So the DALY (Disability-adjusted life year) approach is not perfect. Here’s a reminder to its critics: neither is the majority of data that is used in global health policy. Rather, global health policy is a numbers game and often times the numbers used are the result of generalization and guestimation.
For example, the International Classification of Disease (ICD) was an attempt by the WHO to create an international standard for disease classification. However, different manifestations of certain diseases and the varying knowledge of and adherence to the ICD classification system within and among countries, results in the data regarding cause of death to be flawed.
Similarly, data regarding the lives of the poor in developing countries is imperfect. Whereas in the United States, vital registration systems are in place for recording births and deaths, most developing countries lack such systems. While we also rely on facility surveys to get population health information, this too is insufficient because it can only generate data for people who actually come to the facility. This means poor people who cannot afford to travel to facilities or pay for their services, as well as indigenous peoples who prefer traditional medicine to western medicine and therefore do not use health facilities are not included in facility surveys. This is problematic because poor and indigenous people constitute large portions of the population in many countries and not having health data on them could drastically alter public health policy decisions.
Although public health professionals are continuously searching for feasible, more reliable data gathering techniques, the fact is that global health policies tend to be formulated in environments with little and low-quality data. This is important to note because critics of the WHO’s DALY system, which is used to estimate the global burden of disease, seem to be comparing it to a perfect, 100% accurate measurement and the fact is that such a measurement does not exist. Therefore while certain criticisms of DALY are legitimate and should be considered, we must also recognize that most data used in public health is flawed and remember that slightly imperfect data is better than no data at all.
There are several standard arguments that critics of DALY make. The first is that the forced consistency of the two disability weighting questions (the first compares the value of extended life in people without disabilities with that in disabled people; the second asks subjects to value cures for different chronic conditions relative to interventions that extend life) makes the disability weights arbitrary. Critics claim that forcing subjects to choose answers that result in the same disability weighting changes their original answer and makes the disability weight lose meaning. Critics then argue that the validity of the global burden of disease report is decreased.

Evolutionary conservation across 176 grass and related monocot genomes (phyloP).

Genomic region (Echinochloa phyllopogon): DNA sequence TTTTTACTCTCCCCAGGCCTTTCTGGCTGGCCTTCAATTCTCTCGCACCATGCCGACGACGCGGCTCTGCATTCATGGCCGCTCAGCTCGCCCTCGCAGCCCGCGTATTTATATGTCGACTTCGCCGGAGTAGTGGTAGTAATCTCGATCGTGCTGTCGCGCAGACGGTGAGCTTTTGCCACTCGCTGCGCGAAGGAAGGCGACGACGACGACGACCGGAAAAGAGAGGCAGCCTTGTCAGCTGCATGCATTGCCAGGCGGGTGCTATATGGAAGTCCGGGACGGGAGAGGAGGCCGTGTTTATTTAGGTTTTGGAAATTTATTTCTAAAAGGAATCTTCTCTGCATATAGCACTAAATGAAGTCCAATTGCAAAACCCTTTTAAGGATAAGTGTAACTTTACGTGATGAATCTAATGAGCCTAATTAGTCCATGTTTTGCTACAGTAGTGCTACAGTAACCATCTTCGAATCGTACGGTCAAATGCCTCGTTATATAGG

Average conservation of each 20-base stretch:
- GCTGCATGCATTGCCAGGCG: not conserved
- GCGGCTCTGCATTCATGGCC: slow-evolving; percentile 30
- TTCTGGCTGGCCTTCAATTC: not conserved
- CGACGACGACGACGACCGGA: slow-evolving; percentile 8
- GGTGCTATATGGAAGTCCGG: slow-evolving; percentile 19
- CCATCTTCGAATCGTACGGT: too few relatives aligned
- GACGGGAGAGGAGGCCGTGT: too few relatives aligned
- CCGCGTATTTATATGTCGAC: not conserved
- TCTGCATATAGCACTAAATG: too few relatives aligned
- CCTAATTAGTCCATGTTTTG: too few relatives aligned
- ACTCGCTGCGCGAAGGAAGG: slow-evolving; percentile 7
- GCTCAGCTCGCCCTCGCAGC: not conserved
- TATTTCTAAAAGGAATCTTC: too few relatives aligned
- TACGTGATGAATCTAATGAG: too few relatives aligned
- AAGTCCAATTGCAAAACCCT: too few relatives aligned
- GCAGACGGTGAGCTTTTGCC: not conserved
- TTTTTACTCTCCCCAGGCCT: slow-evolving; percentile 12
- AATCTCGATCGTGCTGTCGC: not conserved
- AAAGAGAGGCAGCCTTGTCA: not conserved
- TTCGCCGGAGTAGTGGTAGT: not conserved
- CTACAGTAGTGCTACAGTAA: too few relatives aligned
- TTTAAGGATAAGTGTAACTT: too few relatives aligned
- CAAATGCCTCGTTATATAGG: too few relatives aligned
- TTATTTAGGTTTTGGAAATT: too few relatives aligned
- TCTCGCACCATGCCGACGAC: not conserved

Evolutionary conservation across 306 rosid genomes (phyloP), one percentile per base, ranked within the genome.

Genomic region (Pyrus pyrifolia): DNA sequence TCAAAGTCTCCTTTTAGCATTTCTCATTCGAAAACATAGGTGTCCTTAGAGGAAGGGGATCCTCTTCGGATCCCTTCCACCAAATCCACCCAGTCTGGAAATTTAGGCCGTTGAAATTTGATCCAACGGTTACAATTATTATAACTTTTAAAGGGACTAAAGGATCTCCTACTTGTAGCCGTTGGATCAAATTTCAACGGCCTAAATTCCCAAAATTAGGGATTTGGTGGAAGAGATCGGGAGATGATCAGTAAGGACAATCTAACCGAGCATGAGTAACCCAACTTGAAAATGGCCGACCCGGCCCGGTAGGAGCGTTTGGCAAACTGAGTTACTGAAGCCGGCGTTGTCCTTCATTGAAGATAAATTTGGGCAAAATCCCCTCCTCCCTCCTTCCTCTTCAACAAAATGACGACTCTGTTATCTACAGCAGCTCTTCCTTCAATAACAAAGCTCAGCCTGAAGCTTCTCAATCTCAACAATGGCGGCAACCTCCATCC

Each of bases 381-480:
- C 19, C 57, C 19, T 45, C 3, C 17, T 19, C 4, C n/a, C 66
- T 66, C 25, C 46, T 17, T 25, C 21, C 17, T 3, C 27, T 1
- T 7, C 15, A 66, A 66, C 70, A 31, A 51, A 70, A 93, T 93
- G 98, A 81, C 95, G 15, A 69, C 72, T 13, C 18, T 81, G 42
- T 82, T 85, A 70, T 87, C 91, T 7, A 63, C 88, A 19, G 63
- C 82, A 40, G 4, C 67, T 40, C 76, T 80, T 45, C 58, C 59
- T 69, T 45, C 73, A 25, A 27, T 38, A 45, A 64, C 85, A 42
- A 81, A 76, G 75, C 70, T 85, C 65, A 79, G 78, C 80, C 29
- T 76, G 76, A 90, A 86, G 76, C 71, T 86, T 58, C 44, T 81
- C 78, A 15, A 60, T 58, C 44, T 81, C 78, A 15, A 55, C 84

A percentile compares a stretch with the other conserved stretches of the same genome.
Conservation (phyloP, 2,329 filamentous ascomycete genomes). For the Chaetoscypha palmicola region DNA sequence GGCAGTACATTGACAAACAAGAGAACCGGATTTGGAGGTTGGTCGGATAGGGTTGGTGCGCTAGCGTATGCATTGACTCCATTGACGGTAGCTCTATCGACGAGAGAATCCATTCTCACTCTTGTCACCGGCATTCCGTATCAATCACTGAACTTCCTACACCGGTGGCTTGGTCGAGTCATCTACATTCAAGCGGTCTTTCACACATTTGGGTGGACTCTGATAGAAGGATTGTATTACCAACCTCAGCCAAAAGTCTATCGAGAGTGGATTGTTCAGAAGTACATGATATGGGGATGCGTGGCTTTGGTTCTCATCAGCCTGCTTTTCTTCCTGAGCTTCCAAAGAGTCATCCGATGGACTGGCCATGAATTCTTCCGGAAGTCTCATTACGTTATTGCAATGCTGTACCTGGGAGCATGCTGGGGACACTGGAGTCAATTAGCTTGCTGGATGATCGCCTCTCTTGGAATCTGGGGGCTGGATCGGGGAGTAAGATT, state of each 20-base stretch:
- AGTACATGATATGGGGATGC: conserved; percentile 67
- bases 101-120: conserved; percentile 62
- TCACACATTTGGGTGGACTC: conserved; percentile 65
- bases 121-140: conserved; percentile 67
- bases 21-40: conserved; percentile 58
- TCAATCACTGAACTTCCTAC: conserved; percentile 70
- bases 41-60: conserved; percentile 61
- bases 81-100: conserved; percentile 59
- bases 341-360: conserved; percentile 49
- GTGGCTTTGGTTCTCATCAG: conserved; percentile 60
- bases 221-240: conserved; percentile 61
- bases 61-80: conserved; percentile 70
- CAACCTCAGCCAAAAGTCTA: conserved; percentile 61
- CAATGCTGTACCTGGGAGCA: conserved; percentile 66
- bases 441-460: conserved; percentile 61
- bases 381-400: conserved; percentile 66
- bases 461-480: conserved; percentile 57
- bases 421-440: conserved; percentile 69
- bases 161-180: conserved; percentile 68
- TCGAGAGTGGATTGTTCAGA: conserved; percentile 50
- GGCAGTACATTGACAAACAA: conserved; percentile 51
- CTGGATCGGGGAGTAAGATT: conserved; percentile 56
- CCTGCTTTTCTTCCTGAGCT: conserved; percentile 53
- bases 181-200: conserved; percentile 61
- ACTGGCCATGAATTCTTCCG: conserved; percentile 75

My response to this argument is, “Would it better be better to disregard the report completely when forming public health policy?” I think not. As long as policymakers are cognizant of the fact that the global burden of disease report is not the Holy Grail, but rather a single tool that can be used to influence the policymaking process, the report has the chance of helping make sure policy decisions address the strongest public health threats.
Similarly, critics argue that the DALY approach is unethical, as the method assumes that the lives of disabled people are less valuable than the lives of able-bodied people and time discounting favors middle-aged people over the elderly and infants. When it comes to determining how to allocate society’s money, I see nothing wrong with considering the benefit that individual will be able to contribute to society if fully healed. Murray explains “unequal age weights as an attempt to capture different social roles at different ages…higher weights for a year of time at a particular age does not mean that the time lived at that age is per se more important to the individual, but that because of social roles the social value of that time may be greater” (Sudhir Anand and Kara Hanson, “Disability-adjusted life years: a critical review”, 691). The reality is that not everyone can be healed. So, why not heal the members of society that have the greatest likelihood of contributing to society once they are healed?
Along the same lines, critics fail to acknowledge that the DALY approach is an improvement over past approaches to measuring the burden of disease. For example, the DALY approach is more comprehensive than the Potential Years of Life Lost (PYLL) model, which considers only causes of mortality and does not take into consideration time lived with disabilities. This improvement led to some unexpected findings. For example, the DALY approach revealed that Neuropsychiatric disorders and injuries were the major causes of years of healthy life lost due to disability (YLD), a fact that was vastly underappreciated when measuring mortality alone (Alan Lopez, et al, “Global Burden of Disease and Rick Factors”, 2). Hence, while still not perfect, the DALY approach improved on prior models and has increased understanding regarding the global burden of disease.
In conclusion, I would like to reiterate that while there are certainly ways in which the DALY approach could be improved, it should not be forgotten that this approach revolutionized how the global burden of disease is determined and is still the strongest tool we have for determining the global burden of disease.